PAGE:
Beyond vanity metrics – is your marketing measuring up?

By Sarah Groves, above, co-owner and director, Catalyst

With a gloomy economy which looks set to worsen over the coming year, culling back costs and ensuring every pound of investment generates a genuine return will be a priority. With this, it has never been more important for SMEs to go beyond vanity metrics and ensure that their marketing is measuring up.

Amid a looming recession where increasing interest rates and plummeting consumer confidence appears inevitable, it is understandable to see why culling costs and driving efficiencies will be top priority for SMEs.

Instinctively, some may respond cutting back on the marketing budget – deeming it an ideal but non-critical expense. However, this can all too often prove a grave mistake. After all, in our emerging online world, a robust marketing digital strategy is vital for generating leads, conversions and increasing sales. Done well, it can make all the difference in getting specific goods or a service to a target audience and help smaller businesses compete with bigger brands. With this in mind, slashing marketing spend will often translate into reduced exposure and fewer leads, minimising your turnover in the process.

Instead, it’s about doubling down on demonstrating how every bit of marketing investment is paying off and, in turn, using that intel and insight to inform and improve further marketing efforts to promote further growth.

The good news in this is that in today’s world where so much data is available, it is possible to apply a much more evidence based approach to lead generation and measurable business growth. However, the bad news is that with so many different metrics to choose from it can be difficult for online businesses to know where to start.

In terms of getting it right, firstly it’s about establishing what metrics really affect your bottom line and growth. To do this, you need to ascertain what the original sources of your leads are. While a search engine may be the first thing that springs to mind, the reality is that there are so many different options including PPC, SEO, direct to website, email marketing, social media, events, referrals, adverts and PR.

Aside from just looking at the numbers, evaluate which sources drive quick wins and which ones are slow-burners for your business. Your CRM software should be able to help with this. For example, HubSpot has built-in dashboards and reports to help make this process is easier for you. It is important to have a mix of both as one without the other will result in peaks and troughs in the sales cycle – and both are equally as valuable.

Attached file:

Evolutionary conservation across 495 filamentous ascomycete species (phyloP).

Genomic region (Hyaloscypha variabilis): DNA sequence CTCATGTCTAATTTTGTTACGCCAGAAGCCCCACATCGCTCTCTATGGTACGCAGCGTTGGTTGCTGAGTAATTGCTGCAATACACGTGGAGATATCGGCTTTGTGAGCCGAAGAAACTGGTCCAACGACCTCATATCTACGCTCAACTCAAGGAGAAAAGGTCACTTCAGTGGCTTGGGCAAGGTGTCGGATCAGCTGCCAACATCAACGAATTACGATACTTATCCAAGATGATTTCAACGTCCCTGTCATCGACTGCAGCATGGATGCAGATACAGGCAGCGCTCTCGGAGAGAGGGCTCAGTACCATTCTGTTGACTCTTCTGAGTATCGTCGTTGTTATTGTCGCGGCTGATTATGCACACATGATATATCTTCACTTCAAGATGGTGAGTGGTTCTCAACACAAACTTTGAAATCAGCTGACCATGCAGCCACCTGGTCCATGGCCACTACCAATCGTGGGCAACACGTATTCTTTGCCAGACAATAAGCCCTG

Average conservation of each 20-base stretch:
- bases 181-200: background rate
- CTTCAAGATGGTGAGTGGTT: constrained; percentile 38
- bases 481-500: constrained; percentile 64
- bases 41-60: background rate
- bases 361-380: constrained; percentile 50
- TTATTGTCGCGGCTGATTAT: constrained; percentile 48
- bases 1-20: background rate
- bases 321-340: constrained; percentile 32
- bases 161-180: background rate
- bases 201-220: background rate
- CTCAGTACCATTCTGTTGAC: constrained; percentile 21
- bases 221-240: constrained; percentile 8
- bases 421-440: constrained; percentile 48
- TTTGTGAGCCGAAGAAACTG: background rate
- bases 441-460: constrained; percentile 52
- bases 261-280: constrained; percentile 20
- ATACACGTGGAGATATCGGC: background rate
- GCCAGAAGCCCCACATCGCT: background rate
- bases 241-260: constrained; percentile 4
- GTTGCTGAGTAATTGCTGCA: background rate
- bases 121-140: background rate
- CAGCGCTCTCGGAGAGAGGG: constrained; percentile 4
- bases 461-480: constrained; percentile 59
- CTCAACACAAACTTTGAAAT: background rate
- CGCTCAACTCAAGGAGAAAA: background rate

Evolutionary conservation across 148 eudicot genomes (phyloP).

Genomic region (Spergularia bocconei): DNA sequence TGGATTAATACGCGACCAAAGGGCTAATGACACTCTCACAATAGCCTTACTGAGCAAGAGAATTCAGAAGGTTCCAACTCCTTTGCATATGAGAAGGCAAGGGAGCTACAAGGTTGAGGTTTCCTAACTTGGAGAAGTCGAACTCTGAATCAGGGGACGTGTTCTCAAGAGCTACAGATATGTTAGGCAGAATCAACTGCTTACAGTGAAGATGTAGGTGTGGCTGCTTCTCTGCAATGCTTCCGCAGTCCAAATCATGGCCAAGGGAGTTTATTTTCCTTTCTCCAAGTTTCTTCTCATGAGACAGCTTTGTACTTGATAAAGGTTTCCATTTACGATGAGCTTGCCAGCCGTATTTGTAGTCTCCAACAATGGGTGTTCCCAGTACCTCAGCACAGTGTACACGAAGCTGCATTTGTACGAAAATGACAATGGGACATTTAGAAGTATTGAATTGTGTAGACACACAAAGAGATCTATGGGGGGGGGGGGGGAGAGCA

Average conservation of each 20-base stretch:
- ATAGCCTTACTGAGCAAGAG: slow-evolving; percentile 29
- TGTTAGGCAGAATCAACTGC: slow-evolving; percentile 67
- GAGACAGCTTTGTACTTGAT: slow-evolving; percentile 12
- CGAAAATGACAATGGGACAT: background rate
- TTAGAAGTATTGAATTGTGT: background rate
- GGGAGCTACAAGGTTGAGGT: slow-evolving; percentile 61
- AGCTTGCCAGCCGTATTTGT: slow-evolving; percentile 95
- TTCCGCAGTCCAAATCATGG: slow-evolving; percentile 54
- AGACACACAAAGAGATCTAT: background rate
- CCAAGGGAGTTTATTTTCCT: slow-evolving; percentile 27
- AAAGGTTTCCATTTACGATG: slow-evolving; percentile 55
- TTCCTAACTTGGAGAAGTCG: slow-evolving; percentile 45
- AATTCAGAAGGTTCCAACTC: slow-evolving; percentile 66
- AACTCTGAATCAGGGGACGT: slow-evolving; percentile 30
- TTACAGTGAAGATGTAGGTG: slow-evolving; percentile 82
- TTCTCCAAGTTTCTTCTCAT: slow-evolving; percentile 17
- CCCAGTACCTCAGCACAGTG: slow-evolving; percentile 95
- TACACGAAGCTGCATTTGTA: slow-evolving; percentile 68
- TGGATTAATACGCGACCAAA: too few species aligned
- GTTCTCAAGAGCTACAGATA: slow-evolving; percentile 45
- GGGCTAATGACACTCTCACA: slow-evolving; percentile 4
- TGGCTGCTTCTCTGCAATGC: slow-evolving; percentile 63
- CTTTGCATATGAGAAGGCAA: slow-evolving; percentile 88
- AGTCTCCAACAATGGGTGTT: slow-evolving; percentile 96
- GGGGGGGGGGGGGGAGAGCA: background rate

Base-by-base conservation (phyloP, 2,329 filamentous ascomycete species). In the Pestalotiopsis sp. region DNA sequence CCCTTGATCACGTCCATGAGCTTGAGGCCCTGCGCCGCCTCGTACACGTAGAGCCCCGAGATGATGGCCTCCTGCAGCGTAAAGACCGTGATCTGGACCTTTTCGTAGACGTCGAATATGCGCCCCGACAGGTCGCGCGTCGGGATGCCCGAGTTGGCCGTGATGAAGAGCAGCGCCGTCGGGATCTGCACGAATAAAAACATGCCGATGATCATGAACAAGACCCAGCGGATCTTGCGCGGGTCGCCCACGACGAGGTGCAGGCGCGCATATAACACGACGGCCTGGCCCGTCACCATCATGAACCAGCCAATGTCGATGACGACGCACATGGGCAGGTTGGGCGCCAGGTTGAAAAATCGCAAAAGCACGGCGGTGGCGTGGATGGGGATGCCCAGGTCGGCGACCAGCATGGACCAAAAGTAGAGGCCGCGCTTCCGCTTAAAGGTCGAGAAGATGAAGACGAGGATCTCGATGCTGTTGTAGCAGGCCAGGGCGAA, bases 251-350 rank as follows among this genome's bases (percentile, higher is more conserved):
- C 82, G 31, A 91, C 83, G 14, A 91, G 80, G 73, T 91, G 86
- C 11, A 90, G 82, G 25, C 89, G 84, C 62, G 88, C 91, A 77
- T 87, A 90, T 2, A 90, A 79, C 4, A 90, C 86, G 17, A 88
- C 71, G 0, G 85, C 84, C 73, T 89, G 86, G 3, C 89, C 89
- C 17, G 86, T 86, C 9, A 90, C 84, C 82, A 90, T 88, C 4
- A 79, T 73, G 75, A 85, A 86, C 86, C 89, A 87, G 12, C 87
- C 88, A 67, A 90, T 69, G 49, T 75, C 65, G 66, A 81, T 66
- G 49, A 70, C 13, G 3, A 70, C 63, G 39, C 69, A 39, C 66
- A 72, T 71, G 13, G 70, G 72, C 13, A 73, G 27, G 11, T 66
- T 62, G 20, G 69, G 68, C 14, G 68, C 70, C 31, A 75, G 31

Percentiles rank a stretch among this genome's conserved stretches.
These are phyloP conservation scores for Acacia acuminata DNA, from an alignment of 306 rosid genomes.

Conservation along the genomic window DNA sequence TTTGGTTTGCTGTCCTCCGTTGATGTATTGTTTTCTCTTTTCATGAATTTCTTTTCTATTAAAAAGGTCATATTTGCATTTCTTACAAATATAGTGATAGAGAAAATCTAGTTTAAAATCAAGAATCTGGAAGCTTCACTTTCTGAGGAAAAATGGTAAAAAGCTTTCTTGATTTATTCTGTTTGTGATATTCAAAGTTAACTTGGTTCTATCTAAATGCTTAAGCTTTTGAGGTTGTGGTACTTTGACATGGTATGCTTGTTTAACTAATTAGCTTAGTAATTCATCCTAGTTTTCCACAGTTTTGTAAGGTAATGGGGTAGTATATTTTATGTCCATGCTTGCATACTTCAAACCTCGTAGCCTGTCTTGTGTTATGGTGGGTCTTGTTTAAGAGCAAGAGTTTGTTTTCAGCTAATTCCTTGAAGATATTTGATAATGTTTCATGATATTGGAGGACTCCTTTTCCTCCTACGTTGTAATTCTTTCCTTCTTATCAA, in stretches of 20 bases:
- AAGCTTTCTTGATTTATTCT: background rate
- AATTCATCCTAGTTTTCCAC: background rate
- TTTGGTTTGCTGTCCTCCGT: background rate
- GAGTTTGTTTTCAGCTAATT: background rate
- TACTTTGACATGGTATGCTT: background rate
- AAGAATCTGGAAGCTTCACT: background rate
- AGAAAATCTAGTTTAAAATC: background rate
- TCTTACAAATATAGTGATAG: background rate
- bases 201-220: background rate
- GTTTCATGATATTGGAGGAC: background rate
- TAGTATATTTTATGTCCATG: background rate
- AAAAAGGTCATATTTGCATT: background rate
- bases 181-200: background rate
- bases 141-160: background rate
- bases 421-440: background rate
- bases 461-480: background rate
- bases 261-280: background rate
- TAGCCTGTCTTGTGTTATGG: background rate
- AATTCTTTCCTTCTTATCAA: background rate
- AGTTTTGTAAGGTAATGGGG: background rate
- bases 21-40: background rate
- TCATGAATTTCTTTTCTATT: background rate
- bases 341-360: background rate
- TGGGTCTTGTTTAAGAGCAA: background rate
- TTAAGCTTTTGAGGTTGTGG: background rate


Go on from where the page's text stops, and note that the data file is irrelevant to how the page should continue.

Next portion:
The next step is to establish whether your business is making the most of the opportunity. Does, for example, your website offer a compelling, attractive, easy and intuitive digital experience? The reality is that the Internet doesn’t give out second chances so it’s important that your website is built to entice, excite and convert. Further considerations include content. Is it benefit led? Does your content have helpful content to help nurture such as blogs and guides? Does it have proof points, for example case studies? Then finally it’s about lead generation which can include everything from calls to action, data capture opportunities and contact forms.

With this, it can sometimes be overwhelming to find out that your business might not be in the shape you thought it was. But it’s important not to rush in. Take a scientific approach. Change one item at a time and measure the results. This will help shape a better understanding of what is and isn’t working in terms of improving conversations and use data to back it up. If, for example, a certain ad isn’t delivering results, you can simply pause it or try a new creative. Equally, if certain key words aren’t pulling through, further research and analysis can inform better substitutes aligned to changing customer behaviour and trends.

Finally, don’t forget to take your customers on the journey with you. Having an open, honest dialogue with your customers and taking the time to find out exactly what they think and want from your brand can pay dividends in the long run. Take the feedback on board, see how you can apply it, adapt accordingly, and measure the impact. This process should remain a constant, ensuring your brand and marketing output remains on the pulse.

Every SME wants to know if their latest marketing campaign has made a difference. But while vanity metrics may sound big and look impressive on paper, the danger in taking them at face value is that they can be misleading and lead to make flawed decisions which can come at a cost. Instead, SMEs should take the time to regularly review and even challenge the marketing metrics put before them, adapt their digital marketing strategy accordingly and keep their customer front of mind along the way. In this way, they can be sure that when it comes to making meaningful commercial impact – the figures really do add up.

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